Few filmmakers have plumbed the soul-churning depths of sexual addiction as fearlessly as British director Steve McQueen has in “Shame.” A mesmerizing companion piece to his 2008 debut, “Hunger,” this more approachable but equally uncompromising drama likewise fixes its gaze on the uses and abuses of the human body, as Michael Fassbender again strips himself down, in every way an actor can, for McQueen’s rigorous but humane interrogation. Confrontational subject matter and matter-of-fact explicitness will position the film at the higher end of the specialty market, but it’s certain to arouse critical acclaim and smart-audience interest wherever it’s shown.
There are many reasons to be grateful for “Shame,” not least of which is its chastening vision of a man in thrall to a craving fed by the conveniences of 21st-century technology and an urban, independent lifestyle. Still, the viewer needn’t have walked in the protagonist’s particular shoes to identify with the feelings of isolation and all-consuming need so piercingly examined here. From an aesthetic standpoint, one can only marvel at how Turner Prize-winning video artist McQueen has transitioned from “Hunger’s” austere study of enclosed environs to a more open, traditionally constructed narrative without abandoning the formal deliberation and moral concerns that have informed his work.
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A beautifully composed, virtually wordless eight-minute sequence introduces Brandon (Fassbender), a handsome, successful Manhattanite in his 30s, getting ready for work and commuting from his midtown apartment to an office cubicle. But his routine is shot through with unease: From the first frame he looks haunted, almost half dead, and shots of him pleasuring himself in the shower and in the restroom at work, or making silent overtures to a pretty girl on the subway, provide queasy indications as to why.
More clues are dropped, with increasing bluntness. Brandon’s work computer is temporarily confiscated due to a host of viruses. When he and his boss, Dave (a fast-talking James Badge Dale), go out for drinks and pick up women, Dave’s excessive flirtation proves far less effective than Brandon’s cool reserve. Apart from these outings and regular one-night stands, Brandon has little interaction with others, leading a benumbed existence that seems to suit him fine.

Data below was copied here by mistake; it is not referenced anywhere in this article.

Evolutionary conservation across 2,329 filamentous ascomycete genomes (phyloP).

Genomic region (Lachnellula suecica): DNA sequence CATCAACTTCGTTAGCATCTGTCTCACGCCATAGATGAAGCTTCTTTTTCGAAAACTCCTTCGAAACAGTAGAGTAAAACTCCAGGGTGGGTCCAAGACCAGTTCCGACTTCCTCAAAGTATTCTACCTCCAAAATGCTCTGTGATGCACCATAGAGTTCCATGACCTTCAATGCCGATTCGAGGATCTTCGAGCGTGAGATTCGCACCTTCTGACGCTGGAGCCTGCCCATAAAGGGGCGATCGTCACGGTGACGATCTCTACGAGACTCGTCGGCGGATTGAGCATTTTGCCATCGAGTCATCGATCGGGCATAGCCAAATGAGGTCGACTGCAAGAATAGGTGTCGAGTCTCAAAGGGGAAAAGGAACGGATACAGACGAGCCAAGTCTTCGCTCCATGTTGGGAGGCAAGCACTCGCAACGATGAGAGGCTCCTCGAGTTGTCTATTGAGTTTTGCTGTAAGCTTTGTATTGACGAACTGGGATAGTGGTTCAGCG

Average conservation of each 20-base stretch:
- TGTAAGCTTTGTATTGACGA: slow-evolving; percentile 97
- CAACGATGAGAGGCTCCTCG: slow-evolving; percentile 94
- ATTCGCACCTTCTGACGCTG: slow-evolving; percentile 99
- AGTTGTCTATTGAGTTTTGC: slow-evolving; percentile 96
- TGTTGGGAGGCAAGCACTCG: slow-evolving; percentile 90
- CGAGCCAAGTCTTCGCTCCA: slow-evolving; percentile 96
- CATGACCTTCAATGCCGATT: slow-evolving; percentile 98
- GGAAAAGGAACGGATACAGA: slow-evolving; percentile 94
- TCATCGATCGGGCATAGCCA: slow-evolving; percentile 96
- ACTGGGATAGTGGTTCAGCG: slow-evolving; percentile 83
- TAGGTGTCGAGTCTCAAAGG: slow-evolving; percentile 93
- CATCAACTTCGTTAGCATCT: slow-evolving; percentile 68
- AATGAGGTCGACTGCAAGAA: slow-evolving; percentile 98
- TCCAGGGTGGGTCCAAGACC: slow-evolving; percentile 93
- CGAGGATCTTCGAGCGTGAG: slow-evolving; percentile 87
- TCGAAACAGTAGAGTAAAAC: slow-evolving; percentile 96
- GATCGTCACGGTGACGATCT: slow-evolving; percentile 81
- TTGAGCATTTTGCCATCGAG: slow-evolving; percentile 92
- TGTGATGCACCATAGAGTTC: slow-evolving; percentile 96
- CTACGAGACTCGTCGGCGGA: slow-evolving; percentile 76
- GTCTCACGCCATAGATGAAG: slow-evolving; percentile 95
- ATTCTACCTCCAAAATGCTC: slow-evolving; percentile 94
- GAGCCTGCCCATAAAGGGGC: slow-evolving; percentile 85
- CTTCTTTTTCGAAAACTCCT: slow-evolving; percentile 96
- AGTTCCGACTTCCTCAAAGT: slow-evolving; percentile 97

Until, that is, his long-unseen younger sister, rather literally named Sissy (Carey Mulligan), turns up unannounced at his apartment and settles in for an indefinite stay. A blowsy, talkative, compulsively needy type drifting from one singing gig to another, Sissy is her brother’s polar opposite, and she proceeds to invade his carefully cultivated privacy in ways that range from the merely irritating to the downright irresponsible.
A director captivated by repetition and ritual, McQueen (who co-scripted with Abi Morgan) might well have withheld plot developments in favor of a spare, quotidian character study in the Chantal Akerman vein. But “Shame” pushes past mere observation. By bringing in Sissy and hinting at a past that clearly wounded the two siblings in different ways, the film breaks Brandon wide open, pushing him toward rock-bottom and forcing him to reckon with himself and others. It’s as if McQueen, having presented a soul in extremis, were unwilling to leave him in that condition.
We’re meant to understand that shame, which festers in solitude, can be a healing force when brought into the open. To that end, the film’s third-act calamity won’t convince everyone, but if it feels a bit studied as a climactic gesture, it in no way compromises the integrity of the characters and the difficult journey that lies ahead of them.
As self-starved IRA member Bobby Sands in “Hunger,” Fassbender gave a performance so frighteningly physical it seemed almost as committed an act of martyrdom as his character’s. He matches that achievement here and in some ways surpasses it, enacting a more figurative form of imprisonment and self-mortification. Completely unself-conscious about the full-frontal nudity and graphically simulated sex acts required of him, the actor peels back layers of lust and self-loathing to become a consummate vessel for the director’s intentions. Even when he says nothing, which is most of the time, Fassbender transfixes.
Sporting a short, bleached-blond hairdo and often clad in vintage garments that clash with David Robinson’s otherwise gray, toned-down costumes, Mulligan energizes the picture with a spirited, sassy turn that at one point also requires her to bare herself for the camera. Her character’s musical solo midway through the film, filmed almost entirely in a single closeup, is one of many exquisite interludes that give this tough-minded picture a soul. So, too, does Nicole Beharie, wonderfully real and affecting as Brandon’s co-worker Marianne, whose attempts to kindle a flame become the film’s heartbreaking centerpiece.
Seeming to unfold in perpetual night, the New York-shot production treats the city not just as a seductive backdrop but as an incubator of Brandon’s pathology, moving from sterile, glassy interiors to grungier environs as his descent quickens. Cinematographer Sean Bobbitt and editor Joe Walker, who both worked on “Hunger,” retain their aesthetic of meaningfully framed long takes and tracking shots set to a controlled rhythm. But they allow the film to breathe more naturally in keeping with its less oppressive tenor, aided by composer Harry Escott’s resonant, largely cello-based score.